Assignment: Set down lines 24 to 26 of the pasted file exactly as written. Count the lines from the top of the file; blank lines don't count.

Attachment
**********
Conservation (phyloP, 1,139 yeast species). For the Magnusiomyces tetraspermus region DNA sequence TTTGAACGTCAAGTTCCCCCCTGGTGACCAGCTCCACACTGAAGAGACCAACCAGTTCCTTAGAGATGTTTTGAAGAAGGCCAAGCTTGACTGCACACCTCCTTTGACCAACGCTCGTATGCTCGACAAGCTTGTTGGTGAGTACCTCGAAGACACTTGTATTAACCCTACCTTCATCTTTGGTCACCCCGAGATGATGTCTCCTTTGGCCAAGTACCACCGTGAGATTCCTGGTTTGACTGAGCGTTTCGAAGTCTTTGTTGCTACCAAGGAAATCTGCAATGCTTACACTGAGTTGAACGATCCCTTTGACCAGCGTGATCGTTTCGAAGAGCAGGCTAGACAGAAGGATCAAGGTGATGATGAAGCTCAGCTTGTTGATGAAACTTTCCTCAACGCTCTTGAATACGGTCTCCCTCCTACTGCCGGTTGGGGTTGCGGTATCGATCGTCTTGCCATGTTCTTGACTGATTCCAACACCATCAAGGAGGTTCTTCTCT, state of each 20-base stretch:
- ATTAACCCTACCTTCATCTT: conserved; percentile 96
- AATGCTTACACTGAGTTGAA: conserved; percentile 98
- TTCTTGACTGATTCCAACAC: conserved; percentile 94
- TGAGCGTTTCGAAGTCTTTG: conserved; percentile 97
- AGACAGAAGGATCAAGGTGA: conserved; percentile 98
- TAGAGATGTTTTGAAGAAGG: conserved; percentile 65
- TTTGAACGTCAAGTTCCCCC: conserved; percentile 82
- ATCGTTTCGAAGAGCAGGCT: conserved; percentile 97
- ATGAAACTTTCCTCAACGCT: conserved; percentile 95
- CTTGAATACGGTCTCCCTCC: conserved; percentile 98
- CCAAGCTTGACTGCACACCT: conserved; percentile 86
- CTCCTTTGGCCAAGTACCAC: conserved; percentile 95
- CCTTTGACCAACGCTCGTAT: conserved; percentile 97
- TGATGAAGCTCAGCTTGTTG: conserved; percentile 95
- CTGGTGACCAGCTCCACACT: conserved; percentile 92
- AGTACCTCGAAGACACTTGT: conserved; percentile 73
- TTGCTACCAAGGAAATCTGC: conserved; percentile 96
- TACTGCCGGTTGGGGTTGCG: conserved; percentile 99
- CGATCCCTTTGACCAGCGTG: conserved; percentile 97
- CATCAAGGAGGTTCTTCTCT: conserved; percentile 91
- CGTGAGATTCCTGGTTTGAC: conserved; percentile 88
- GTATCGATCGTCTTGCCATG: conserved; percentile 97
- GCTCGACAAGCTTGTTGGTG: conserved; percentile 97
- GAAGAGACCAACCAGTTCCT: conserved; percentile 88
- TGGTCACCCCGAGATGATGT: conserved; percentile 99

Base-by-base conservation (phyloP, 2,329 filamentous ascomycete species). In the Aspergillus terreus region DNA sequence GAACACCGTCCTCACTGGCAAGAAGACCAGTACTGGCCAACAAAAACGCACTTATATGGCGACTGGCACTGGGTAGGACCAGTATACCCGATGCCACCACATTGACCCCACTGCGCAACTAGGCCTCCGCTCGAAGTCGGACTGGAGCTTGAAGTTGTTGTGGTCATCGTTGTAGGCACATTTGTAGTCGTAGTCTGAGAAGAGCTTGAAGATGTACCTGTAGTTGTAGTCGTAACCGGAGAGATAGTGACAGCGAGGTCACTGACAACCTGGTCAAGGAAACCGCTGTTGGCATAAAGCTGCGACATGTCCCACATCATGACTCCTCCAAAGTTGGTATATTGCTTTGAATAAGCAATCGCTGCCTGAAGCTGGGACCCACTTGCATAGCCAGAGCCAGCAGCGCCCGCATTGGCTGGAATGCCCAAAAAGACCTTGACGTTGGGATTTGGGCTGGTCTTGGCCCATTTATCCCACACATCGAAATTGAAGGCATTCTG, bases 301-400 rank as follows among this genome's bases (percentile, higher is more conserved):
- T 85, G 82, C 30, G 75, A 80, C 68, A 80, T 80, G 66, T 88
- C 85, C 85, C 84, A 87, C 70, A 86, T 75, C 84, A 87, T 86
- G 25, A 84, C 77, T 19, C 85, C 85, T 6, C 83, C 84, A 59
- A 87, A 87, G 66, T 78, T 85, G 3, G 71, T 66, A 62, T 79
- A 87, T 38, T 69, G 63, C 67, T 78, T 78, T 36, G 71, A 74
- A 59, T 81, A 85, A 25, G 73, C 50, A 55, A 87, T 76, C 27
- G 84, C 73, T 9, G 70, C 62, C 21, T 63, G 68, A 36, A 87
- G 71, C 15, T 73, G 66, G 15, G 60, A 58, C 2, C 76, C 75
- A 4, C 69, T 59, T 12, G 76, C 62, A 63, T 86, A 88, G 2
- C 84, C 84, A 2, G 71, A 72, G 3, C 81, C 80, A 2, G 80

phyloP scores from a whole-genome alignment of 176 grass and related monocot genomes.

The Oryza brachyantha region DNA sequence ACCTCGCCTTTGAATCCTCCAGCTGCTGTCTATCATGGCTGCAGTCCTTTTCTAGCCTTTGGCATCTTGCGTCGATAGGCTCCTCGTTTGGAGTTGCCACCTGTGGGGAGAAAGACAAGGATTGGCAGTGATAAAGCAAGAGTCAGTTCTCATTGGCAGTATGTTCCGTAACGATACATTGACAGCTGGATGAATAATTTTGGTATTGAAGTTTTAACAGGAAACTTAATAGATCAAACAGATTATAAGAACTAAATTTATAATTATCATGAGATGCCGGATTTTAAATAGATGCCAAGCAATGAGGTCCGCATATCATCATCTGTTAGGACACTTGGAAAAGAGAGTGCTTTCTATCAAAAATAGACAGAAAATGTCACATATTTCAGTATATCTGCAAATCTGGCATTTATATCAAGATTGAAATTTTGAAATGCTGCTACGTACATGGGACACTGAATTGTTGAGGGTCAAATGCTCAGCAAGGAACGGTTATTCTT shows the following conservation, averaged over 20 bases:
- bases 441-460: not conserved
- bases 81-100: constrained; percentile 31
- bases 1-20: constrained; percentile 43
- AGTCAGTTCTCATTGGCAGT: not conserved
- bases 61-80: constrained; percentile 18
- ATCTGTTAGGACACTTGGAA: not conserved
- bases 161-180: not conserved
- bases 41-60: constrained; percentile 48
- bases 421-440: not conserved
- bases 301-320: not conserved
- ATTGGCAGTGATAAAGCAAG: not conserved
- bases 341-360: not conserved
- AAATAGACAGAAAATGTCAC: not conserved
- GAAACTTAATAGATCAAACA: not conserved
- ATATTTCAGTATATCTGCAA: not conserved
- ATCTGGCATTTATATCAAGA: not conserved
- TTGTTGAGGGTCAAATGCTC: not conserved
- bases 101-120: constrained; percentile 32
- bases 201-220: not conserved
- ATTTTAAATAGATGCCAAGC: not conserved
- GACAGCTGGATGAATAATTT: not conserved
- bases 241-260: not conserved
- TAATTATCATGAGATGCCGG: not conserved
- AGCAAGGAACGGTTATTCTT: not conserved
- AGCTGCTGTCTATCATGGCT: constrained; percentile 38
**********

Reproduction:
- GCTCGACAAGCTTGTTGGTG: conserved; percentile 97
- GAAGAGACCAACCAGTTCCT: conserved; percentile 88
- TGGTCACCCCGAGATGATGT: conserved; percentile 99